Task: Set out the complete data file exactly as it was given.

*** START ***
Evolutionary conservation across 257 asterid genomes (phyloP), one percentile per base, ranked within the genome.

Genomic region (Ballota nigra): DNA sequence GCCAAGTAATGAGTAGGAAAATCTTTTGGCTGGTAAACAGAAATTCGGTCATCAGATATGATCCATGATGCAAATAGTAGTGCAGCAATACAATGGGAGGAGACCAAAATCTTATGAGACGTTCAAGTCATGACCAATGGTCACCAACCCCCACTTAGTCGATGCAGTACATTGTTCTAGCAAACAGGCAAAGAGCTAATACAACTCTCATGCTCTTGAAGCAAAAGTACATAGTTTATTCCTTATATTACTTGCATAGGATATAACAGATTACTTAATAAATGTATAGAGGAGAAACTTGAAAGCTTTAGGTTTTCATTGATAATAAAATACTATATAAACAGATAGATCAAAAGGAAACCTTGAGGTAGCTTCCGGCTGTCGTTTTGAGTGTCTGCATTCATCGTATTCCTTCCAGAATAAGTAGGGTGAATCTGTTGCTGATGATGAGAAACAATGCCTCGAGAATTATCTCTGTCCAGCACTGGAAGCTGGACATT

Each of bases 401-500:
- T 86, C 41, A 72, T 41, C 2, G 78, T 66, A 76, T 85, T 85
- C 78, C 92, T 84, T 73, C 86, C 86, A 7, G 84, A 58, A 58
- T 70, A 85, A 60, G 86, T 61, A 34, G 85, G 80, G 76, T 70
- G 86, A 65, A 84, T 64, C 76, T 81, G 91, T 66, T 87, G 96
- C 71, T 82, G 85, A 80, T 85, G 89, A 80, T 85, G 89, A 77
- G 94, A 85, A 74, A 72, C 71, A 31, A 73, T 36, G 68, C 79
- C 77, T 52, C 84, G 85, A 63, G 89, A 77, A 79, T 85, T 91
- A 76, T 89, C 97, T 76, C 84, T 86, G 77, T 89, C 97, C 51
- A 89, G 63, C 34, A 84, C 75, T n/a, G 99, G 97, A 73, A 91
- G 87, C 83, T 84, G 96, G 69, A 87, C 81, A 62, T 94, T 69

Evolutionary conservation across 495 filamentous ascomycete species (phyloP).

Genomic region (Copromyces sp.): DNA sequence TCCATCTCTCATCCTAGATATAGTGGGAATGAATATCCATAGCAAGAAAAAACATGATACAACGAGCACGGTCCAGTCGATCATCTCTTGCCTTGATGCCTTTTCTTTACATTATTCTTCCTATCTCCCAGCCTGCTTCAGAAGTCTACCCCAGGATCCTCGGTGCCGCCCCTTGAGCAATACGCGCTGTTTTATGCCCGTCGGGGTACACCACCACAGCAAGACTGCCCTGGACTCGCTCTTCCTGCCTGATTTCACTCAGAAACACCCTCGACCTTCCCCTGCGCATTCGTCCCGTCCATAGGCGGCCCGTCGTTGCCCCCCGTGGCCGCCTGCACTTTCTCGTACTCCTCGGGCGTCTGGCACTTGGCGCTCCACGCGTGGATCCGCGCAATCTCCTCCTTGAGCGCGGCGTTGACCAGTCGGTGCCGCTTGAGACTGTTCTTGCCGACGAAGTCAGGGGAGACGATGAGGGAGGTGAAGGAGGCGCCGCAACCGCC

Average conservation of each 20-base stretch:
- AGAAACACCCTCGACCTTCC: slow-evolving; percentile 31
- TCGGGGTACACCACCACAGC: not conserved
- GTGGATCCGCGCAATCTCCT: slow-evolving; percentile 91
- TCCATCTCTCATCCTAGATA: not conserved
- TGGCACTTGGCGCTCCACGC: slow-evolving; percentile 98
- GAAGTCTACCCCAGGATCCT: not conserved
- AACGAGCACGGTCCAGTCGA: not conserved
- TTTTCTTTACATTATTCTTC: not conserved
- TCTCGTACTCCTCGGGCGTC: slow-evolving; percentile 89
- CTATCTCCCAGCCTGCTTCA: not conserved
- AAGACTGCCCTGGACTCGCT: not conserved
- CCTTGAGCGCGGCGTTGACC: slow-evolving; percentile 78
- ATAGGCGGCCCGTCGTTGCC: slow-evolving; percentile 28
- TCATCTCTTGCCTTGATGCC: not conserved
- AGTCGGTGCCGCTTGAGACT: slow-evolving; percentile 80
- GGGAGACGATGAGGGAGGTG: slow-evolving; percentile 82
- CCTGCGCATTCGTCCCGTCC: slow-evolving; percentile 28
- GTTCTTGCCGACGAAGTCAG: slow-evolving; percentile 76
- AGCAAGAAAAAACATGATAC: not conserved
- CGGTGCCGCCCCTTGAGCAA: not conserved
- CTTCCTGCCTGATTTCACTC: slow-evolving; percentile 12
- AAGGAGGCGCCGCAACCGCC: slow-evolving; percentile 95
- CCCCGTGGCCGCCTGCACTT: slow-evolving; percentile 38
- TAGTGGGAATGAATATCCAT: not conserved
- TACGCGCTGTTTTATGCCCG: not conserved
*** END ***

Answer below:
Evolutionary conservation across 257 asterid genomes (phyloP), one percentile per base, ranked within the genome.

Genomic region (Ballota nigra): DNA sequence GCCAAGTAATGAGTAGGAAAATCTTTTGGCTGGTAAACAGAAATTCGGTCATCAGATATGATCCATGATGCAAATAGTAGTGCAGCAATACAATGGGAGGAGACCAAAATCTTATGAGACGTTCAAGTCATGACCAATGGTCACCAACCCCCACTTAGTCGATGCAGTACATTGTTCTAGCAAACAGGCAAAGAGCTAATACAACTCTCATGCTCTTGAAGCAAAAGTACATAGTTTATTCCTTATATTACTTGCATAGGATATAACAGATTACTTAATAAATGTATAGAGGAGAAACTTGAAAGCTTTAGGTTTTCATTGATAATAAAATACTATATAAACAGATAGATCAAAAGGAAACCTTGAGGTAGCTTCCGGCTGTCGTTTTGAGTGTCTGCATTCATCGTATTCCTTCCAGAATAAGTAGGGTGAATCTGTTGCTGATGATGAGAAACAATGCCTCGAGAATTATCTCTGTCCAGCACTGGAAGCTGGACATT

Each of bases 401-500:
- T 86, C 41, A 72, T 41, C 2, G 78, T 66, A 76, T 85, T 85
- C 78, C 92, T 84, T 73, C 86, C 86, A 7, G 84, A 58, A 58
- T 70, A 85, A 60, G 86, T 61, A 34, G 85, G 80, G 76, T 70
- G 86, A 65, A 84, T 64, C 76, T 81, G 91, T 66, T 87, G 96
- C 71, T 82, G 85, A 80, T 85, G 89, A 80, T 85, G 89, A 77
- G 94, A 85, A 74, A 72, C 71, A 31, A 73, T 36, G 68, C 79
- C 77, T 52, C 84, G 85, A 63, G 89, A 77, A 79, T 85, T 91
- A 76, T 89, C 97, T 76, C 84, T 86, G 77, T 89, C 97, C 51
- A 89, G 63, C 34, A 84, C 75, T n/a, G 99, G 97, A 73, A 91
- G 87, C 83, T 84, G 96, G 69, A 87, C 81, A 62, T 94, T 69

Evolutionary conservation across 495 filamentous ascomycete species (phyloP).

Genomic region (Copromyces sp.): DNA sequence TCCATCTCTCATCCTAGATATAGTGGGAATGAATATCCATAGCAAGAAAAAACATGATACAACGAGCACGGTCCAGTCGATCATCTCTTGCCTTGATGCCTTTTCTTTACATTATTCTTCCTATCTCCCAGCCTGCTTCAGAAGTCTACCCCAGGATCCTCGGTGCCGCCCCTTGAGCAATACGCGCTGTTTTATGCCCGTCGGGGTACACCACCACAGCAAGACTGCCCTGGACTCGCTCTTCCTGCCTGATTTCACTCAGAAACACCCTCGACCTTCCCCTGCGCATTCGTCCCGTCCATAGGCGGCCCGTCGTTGCCCCCCGTGGCCGCCTGCACTTTCTCGTACTCCTCGGGCGTCTGGCACTTGGCGCTCCACGCGTGGATCCGCGCAATCTCCTCCTTGAGCGCGGCGTTGACCAGTCGGTGCCGCTTGAGACTGTTCTTGCCGACGAAGTCAGGGGAGACGATGAGGGAGGTGAAGGAGGCGCCGCAACCGCC

Average conservation of each 20-base stretch:
- AGAAACACCCTCGACCTTCC: slow-evolving; percentile 31
- TCGGGGTACACCACCACAGC: not conserved
- GTGGATCCGCGCAATCTCCT: slow-evolving; percentile 91
- TCCATCTCTCATCCTAGATA: not conserved
- TGGCACTTGGCGCTCCACGC: slow-evolving; percentile 98
- GAAGTCTACCCCAGGATCCT: not conserved
- AACGAGCACGGTCCAGTCGA: not conserved
- TTTTCTTTACATTATTCTTC: not conserved
- TCTCGTACTCCTCGGGCGTC: slow-evolving; percentile 89
- CTATCTCCCAGCCTGCTTCA: not conserved
- AAGACTGCCCTGGACTCGCT: not conserved
- CCTTGAGCGCGGCGTTGACC: slow-evolving; percentile 78
- ATAGGCGGCCCGTCGTTGCC: slow-evolving; percentile 28
- TCATCTCTTGCCTTGATGCC: not conserved
- AGTCGGTGCCGCTTGAGACT: slow-evolving; percentile 80
- GGGAGACGATGAGGGAGGTG: slow-evolving; percentile 82
- CCTGCGCATTCGTCCCGTCC: slow-evolving; percentile 28
- GTTCTTGCCGACGAAGTCAG: slow-evolving; percentile 76
- AGCAAGAAAAAACATGATAC: not conserved
- CGGTGCCGCCCCTTGAGCAA: not conserved
- CTTCCTGCCTGATTTCACTC: slow-evolving; percentile 12
- AAGGAGGCGCCGCAACCGCC: slow-evolving; percentile 95
- CCCCGTGGCCGCCTGCACTT: slow-evolving; percentile 38
- TAGTGGGAATGAATATCCAT: not conserved
- TACGCGCTGTTTTATGCCCG: not conserved